From devices to bodies: DNA data collection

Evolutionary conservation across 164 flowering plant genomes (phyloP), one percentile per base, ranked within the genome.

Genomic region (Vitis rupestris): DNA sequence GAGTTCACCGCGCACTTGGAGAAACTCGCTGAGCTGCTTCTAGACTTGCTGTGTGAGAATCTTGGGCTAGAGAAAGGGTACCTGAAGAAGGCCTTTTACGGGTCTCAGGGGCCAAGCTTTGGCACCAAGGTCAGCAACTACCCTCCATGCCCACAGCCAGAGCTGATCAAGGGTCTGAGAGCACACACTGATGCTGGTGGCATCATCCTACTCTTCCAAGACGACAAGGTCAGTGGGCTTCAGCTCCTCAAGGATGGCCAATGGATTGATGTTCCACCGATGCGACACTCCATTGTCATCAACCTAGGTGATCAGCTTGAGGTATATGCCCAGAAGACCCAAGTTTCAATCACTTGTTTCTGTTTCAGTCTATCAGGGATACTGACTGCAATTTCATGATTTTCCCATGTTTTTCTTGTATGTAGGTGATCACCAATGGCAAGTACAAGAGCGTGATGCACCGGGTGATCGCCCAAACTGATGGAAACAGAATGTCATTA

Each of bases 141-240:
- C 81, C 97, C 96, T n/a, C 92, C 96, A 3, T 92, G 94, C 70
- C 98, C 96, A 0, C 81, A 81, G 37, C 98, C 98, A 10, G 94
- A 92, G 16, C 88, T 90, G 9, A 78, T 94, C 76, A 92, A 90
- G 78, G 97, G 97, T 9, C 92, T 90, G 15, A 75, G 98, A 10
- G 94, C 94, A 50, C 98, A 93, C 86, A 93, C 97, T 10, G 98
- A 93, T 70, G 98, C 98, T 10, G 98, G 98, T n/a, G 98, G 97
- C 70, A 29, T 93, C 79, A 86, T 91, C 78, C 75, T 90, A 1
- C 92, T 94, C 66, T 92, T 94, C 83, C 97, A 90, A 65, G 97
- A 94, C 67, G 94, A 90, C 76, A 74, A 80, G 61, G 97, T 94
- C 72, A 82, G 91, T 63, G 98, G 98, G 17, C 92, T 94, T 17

Beyond devices. Our bodies, are now becoming, that, sources, as well. From facial recognition. To collection, of dna. Information. Data sets about our bodies are being crossed, with data collected. From our digital, interactions. Taking, practices. Of profiling. To another, level. But, while critical, views, about the usages, of facial recognition. And other kinds of biometric. Data. Are read in the public, debate. Consequences. Of the increasing. Collection. Of dna, information. By private, and public, sector. Still, seems to be a little bit out of the rather. The context, of kovid, 19. Is also leading to an increase, in dna, data collection. The edits, of this panel. Organized, by coding rights, for, rightscom. Kickstarts. Our series, of debates. Entitled. From devices, to bodies. I leave my dna, all over the place, i shed hair, skin cells, saliva. But i've never gotten my dna, sequenced. So i shouldn't, have anything to worry about. But through familial, testing, if enough of my relatives, took tests. I could be identified. From a dna, sample, just like the golden state killer was. Now i'm not planning on committing any crimes. But there are still privacy, concerns, for me. First, false positives, exist in dna, tests, so i could end up the subject of an investigation. By mistake. Or a sketchy, insurance, company could find a way to correlate, some of my genetic, data, with other medical information. And discriminate, against. The video shows how dna, makes, even more. Evidence, that privacy, is also, a. Collective. Matter. As it makes, it even more difficult to have an approach, solely, on individual. In the report. That. You altered. The from fingerprints. To dna. You have already, talked about, concerns. With dna, data collection, particularly, focus on immigrant, communities. In the us. What has changed since. Then in terms of, usage of dna, and law enforcement. Targeting. Also a particular. Community. Or segment. Of the population. Dna, technology. Continues. To be, more sophisticated. Every year. And more sensitive. We can collect, dna, from. Surfaces, very easily, now, and, extract, profiles. We have technology. That can extract, a profile, from a dna, sample, in 90 minutes or less and, that is being used right now, in immigrant, communities. I think another, big change, is that. About 10 years ago we weren't really, seeing a focus, within the federal government in the united states on collecting, dna. From, immigrant, communities. And that has really changed with the trump administration. Just recently. The trump administration. Announced, that, the department of homeland security, will start, collecting, dna. From people in an immigration, context, so, they're going to start, with a couple border crossings, in the united states, at detroit, and a location, in texas. And they're going to start by collecting, dna, from people who have a criminal record. But eventually. They plan to collect dna. From, anybody, who is detained. In, dhs's, hands so that could be people in ice detention. That could be people in customs and border detention. And, that dna, once it's collected, will go into the fbi's. Broad, codis, database, which already contains, about 20 million profiles. And once you have profiles, in there, um, some states are already, doing familial, dna, testing. Uh on those profiles, and are able to map out, family, units, with that, that kind of testing. So i think that that will be something we're going to see on the near horizon, the federal government doesn't currently, do familial, testing. But there's nothing to prevent, it from doing that in the future, so that will, definitely, impact, immigrant communities. Inside the united states, brazil, is also. Using, coding database. So. What are the initiatives. Of the brazilian, government, related, to, massive, genetic, data collection. For law enforcement. And can you tell us. More about this partnership. With international. Agencies, well about the initiatives. Of the brazilian, government. Related to massive, genetic, data collection. The biggest, one is the national, bank, of genetic, profile, which gathers. Genetic. Information. From those convicted. For. Very severe, crimes. And also, dna, information. Collected, in crime scene, and this bank. Has increased. Largely, also we had a change of dna data collection. On the last years, because. One of the, campaign, promises, of ultra conservative. President jerry bolsonaro. From brazil. Was to raise the genetic, material. Data collection. To enhance law enforcement. In brazil, no to punish, more crimes. He has, this, narrative.